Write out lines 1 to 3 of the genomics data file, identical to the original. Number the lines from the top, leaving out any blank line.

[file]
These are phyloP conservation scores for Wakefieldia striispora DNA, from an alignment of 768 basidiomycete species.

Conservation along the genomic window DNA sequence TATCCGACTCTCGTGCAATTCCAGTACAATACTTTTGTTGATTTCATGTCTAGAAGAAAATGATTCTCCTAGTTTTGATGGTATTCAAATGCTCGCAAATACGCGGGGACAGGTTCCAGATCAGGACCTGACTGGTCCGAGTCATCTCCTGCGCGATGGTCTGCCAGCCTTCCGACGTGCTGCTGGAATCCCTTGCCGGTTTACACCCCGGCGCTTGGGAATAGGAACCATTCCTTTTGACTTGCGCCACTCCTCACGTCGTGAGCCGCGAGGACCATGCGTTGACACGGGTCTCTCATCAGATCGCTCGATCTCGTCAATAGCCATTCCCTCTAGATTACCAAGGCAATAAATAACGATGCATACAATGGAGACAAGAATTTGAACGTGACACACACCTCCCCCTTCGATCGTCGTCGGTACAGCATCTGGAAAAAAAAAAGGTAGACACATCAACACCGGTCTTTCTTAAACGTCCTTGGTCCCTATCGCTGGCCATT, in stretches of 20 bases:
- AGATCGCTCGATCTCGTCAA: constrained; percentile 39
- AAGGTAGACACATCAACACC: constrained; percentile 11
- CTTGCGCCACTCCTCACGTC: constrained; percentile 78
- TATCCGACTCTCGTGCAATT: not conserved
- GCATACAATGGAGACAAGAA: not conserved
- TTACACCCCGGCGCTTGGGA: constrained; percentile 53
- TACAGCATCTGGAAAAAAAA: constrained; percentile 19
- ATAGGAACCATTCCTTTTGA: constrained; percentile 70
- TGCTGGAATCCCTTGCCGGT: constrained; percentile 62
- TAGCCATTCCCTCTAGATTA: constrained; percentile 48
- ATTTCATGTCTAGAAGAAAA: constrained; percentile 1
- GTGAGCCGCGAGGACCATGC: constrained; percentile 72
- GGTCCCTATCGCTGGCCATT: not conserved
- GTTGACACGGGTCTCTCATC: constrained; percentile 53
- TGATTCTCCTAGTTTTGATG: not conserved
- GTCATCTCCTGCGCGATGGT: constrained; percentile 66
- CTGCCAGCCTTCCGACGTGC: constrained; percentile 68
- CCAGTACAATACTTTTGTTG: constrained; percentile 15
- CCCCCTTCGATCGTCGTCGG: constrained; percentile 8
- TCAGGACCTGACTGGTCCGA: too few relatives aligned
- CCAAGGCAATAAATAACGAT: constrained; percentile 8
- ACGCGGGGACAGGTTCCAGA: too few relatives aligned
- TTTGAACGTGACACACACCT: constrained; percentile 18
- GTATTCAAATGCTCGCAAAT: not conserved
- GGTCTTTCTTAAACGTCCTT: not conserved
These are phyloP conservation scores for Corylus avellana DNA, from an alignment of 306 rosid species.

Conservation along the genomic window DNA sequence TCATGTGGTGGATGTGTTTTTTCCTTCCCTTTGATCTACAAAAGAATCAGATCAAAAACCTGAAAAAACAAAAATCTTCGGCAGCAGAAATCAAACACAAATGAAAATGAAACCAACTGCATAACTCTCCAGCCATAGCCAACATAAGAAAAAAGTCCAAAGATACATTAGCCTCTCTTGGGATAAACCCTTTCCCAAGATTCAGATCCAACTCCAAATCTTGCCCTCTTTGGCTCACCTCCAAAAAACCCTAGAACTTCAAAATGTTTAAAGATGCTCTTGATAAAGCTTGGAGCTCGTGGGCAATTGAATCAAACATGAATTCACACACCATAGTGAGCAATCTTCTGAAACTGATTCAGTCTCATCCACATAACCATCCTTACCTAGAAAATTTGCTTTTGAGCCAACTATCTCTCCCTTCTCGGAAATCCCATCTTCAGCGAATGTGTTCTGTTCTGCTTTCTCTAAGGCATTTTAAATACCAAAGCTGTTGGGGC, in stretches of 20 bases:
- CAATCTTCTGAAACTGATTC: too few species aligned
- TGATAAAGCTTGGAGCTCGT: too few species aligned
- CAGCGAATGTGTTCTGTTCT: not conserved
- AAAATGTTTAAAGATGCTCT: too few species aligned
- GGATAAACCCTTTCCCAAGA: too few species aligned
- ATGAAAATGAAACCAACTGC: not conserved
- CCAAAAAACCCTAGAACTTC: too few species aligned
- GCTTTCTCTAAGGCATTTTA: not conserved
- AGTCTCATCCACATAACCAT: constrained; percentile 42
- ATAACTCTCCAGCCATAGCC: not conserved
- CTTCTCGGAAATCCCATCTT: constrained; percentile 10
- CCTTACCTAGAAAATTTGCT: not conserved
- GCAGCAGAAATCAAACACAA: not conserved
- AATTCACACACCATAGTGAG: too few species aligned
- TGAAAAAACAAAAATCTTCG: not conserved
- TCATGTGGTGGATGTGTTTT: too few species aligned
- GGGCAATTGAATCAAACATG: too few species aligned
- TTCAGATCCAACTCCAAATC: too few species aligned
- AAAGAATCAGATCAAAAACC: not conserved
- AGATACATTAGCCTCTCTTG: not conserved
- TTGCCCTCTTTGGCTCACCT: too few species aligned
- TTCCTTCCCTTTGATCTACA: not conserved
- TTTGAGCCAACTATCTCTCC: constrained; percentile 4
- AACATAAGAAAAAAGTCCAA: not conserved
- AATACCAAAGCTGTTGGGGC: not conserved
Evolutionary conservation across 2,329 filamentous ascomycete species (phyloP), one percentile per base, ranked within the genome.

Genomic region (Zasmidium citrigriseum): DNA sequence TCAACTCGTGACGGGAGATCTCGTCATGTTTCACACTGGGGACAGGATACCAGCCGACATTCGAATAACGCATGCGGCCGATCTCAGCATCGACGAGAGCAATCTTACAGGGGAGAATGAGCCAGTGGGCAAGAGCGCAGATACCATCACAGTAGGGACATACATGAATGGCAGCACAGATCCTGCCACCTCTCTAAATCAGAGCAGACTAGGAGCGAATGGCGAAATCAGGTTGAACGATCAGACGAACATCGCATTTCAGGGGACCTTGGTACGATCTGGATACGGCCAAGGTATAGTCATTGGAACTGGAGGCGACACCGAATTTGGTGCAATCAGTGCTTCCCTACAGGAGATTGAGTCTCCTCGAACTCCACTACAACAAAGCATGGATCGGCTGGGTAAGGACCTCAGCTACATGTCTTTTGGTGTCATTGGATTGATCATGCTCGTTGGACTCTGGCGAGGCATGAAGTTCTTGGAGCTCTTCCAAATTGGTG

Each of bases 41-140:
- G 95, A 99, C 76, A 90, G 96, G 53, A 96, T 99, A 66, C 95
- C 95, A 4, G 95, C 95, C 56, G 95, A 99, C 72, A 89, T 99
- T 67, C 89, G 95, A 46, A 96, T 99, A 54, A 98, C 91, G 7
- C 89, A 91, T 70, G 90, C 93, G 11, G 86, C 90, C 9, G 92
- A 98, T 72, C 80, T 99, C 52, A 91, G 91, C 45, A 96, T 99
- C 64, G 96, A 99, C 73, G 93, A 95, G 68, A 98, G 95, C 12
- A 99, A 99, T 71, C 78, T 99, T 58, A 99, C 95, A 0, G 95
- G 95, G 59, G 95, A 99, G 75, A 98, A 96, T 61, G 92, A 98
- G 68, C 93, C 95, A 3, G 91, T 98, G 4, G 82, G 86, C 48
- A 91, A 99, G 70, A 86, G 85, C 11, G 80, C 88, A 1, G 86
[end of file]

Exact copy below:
These are phyloP conservation scores for Wakefieldia striispora DNA, from an alignment of 768 basidiomycete species.

Conservation along the genomic window DNA sequence TATCCGACTCTCGTGCAATTCCAGTACAATACTTTTGTTGATTTCATGTCTAGAAGAAAATGATTCTCCTAGTTTTGATGGTATTCAAATGCTCGCAAATACGCGGGGACAGGTTCCAGATCAGGACCTGACTGGTCCGAGTCATCTCCTGCGCGATGGTCTGCCAGCCTTCCGACGTGCTGCTGGAATCCCTTGCCGGTTTACACCCCGGCGCTTGGGAATAGGAACCATTCCTTTTGACTTGCGCCACTCCTCACGTCGTGAGCCGCGAGGACCATGCGTTGACACGGGTCTCTCATCAGATCGCTCGATCTCGTCAATAGCCATTCCCTCTAGATTACCAAGGCAATAAATAACGATGCATACAATGGAGACAAGAATTTGAACGTGACACACACCTCCCCCTTCGATCGTCGTCGGTACAGCATCTGGAAAAAAAAAAGGTAGACACATCAACACCGGTCTTTCTTAAACGTCCTTGGTCCCTATCGCTGGCCATT, in stretches of 20 bases:
- AGATCGCTCGATCTCGTCAA: constrained; percentile 39